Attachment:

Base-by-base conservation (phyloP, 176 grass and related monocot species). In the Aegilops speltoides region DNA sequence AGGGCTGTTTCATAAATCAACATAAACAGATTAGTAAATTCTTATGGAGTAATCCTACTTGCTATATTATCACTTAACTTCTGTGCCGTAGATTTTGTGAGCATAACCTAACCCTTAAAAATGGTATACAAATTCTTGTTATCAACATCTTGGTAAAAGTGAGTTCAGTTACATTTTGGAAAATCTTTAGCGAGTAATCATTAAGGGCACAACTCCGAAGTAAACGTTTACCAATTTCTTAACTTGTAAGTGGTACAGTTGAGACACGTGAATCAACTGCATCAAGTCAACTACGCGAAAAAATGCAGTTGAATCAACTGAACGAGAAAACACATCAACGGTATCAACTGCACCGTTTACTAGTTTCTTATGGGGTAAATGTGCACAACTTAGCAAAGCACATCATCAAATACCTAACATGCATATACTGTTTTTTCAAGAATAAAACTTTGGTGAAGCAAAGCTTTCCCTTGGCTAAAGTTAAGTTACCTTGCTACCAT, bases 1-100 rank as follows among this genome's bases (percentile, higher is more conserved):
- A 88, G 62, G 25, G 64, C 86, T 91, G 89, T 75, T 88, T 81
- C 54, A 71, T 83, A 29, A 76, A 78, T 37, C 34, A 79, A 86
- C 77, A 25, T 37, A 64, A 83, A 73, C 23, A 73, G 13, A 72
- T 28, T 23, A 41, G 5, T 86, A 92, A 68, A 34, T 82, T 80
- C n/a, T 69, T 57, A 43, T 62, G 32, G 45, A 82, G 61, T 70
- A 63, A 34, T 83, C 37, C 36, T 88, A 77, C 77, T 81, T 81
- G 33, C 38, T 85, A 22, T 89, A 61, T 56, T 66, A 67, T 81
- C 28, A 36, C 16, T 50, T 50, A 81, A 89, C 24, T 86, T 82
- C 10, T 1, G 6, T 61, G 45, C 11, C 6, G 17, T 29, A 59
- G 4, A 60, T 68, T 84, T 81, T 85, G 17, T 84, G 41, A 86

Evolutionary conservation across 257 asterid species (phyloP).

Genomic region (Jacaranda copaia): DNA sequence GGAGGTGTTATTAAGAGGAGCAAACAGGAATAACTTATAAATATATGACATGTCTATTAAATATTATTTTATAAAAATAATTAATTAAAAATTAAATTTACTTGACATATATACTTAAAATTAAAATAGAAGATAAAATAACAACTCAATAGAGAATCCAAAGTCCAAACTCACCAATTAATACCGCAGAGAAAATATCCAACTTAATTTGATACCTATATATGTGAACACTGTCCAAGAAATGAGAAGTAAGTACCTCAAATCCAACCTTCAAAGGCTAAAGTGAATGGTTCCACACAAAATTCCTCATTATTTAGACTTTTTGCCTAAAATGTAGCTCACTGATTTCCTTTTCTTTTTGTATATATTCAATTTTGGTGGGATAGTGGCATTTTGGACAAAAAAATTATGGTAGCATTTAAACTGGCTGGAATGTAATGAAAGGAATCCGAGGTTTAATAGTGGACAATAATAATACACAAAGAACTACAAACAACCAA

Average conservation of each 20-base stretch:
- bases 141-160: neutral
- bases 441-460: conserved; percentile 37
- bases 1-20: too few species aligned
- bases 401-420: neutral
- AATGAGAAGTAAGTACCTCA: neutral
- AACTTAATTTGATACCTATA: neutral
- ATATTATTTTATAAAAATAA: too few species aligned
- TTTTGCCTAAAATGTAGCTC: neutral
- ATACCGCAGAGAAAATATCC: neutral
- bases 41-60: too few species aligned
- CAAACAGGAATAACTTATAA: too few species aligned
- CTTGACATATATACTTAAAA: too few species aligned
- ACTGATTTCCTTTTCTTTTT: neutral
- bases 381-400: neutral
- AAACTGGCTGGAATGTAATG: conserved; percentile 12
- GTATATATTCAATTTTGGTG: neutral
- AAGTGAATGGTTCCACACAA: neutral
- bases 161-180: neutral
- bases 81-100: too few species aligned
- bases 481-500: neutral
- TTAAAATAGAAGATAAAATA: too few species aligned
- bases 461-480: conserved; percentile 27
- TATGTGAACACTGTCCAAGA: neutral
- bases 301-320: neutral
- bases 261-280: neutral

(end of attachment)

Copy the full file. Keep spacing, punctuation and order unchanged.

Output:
Base-by-base conservation (phyloP, 176 grass and related monocot species). In the Aegilops speltoides region DNA sequence AGGGCTGTTTCATAAATCAACATAAACAGATTAGTAAATTCTTATGGAGTAATCCTACTTGCTATATTATCACTTAACTTCTGTGCCGTAGATTTTGTGAGCATAACCTAACCCTTAAAAATGGTATACAAATTCTTGTTATCAACATCTTGGTAAAAGTGAGTTCAGTTACATTTTGGAAAATCTTTAGCGAGTAATCATTAAGGGCACAACTCCGAAGTAAACGTTTACCAATTTCTTAACTTGTAAGTGGTACAGTTGAGACACGTGAATCAACTGCATCAAGTCAACTACGCGAAAAAATGCAGTTGAATCAACTGAACGAGAAAACACATCAACGGTATCAACTGCACCGTTTACTAGTTTCTTATGGGGTAAATGTGCACAACTTAGCAAAGCACATCATCAAATACCTAACATGCATATACTGTTTTTTCAAGAATAAAACTTTGGTGAAGCAAAGCTTTCCCTTGGCTAAAGTTAAGTTACCTTGCTACCAT, bases 1-100 rank as follows among this genome's bases (percentile, higher is more conserved):
- A 88, G 62, G 25, G 64, C 86, T 91, G 89, T 75, T 88, T 81
- C 54, A 71, T 83, A 29, A 76, A 78, T 37, C 34, A 79, A 86
- C 77, A 25, T 37, A 64, A 83, A 73, C 23, A 73, G 13, A 72
- T 28, T 23, A 41, G 5, T 86, A 92, A 68, A 34, T 82, T 80
- C n/a, T 69, T 57, A 43, T 62, G 32, G 45, A 82, G 61, T 70
- A 63, A 34, T 83, C 37, C 36, T 88, A 77, C 77, T 81, T 81
- G 33, C 38, T 85, A 22, T 89, A 61, T 56, T 66, A 67, T 81
- C 28, A 36, C 16, T 50, T 50, A 81, A 89, C 24, T 86, T 82
- C 10, T 1, G 6, T 61, G 45, C 11, C 6, G 17, T 29, A 59
- G 4, A 60, T 68, T 84, T 81, T 85, G 17, T 84, G 41, A 86

Evolutionary conservation across 257 asterid species (phyloP).

Genomic region (Jacaranda copaia): DNA sequence GGAGGTGTTATTAAGAGGAGCAAACAGGAATAACTTATAAATATATGACATGTCTATTAAATATTATTTTATAAAAATAATTAATTAAAAATTAAATTTACTTGACATATATACTTAAAATTAAAATAGAAGATAAAATAACAACTCAATAGAGAATCCAAAGTCCAAACTCACCAATTAATACCGCAGAGAAAATATCCAACTTAATTTGATACCTATATATGTGAACACTGTCCAAGAAATGAGAAGTAAGTACCTCAAATCCAACCTTCAAAGGCTAAAGTGAATGGTTCCACACAAAATTCCTCATTATTTAGACTTTTTGCCTAAAATGTAGCTCACTGATTTCCTTTTCTTTTTGTATATATTCAATTTTGGTGGGATAGTGGCATTTTGGACAAAAAAATTATGGTAGCATTTAAACTGGCTGGAATGTAATGAAAGGAATCCGAGGTTTAATAGTGGACAATAATAATACACAAAGAACTACAAACAACCAA

Average conservation of each 20-base stretch:
- bases 141-160: neutral
- bases 441-460: conserved; percentile 37
- bases 1-20: too few species aligned
- bases 401-420: neutral
- AATGAGAAGTAAGTACCTCA: neutral
- AACTTAATTTGATACCTATA: neutral
- ATATTATTTTATAAAAATAA: too few species aligned
- TTTTGCCTAAAATGTAGCTC: neutral
- ATACCGCAGAGAAAATATCC: neutral
- bases 41-60: too few species aligned
- CAAACAGGAATAACTTATAA: too few species aligned
- CTTGACATATATACTTAAAA: too few species aligned
- ACTGATTTCCTTTTCTTTTT: neutral
- bases 381-400: neutral
- AAACTGGCTGGAATGTAATG: conserved; percentile 12
- GTATATATTCAATTTTGGTG: neutral
- AAGTGAATGGTTCCACACAA: neutral
- bases 161-180: neutral
- bases 81-100: too few species aligned
- bases 481-500: neutral
- TTAAAATAGAAGATAAAATA: too few species aligned
- bases 461-480: conserved; percentile 27
- TATGTGAACACTGTCCAAGA: neutral
- bases 301-320: neutral
- bases 261-280: neutral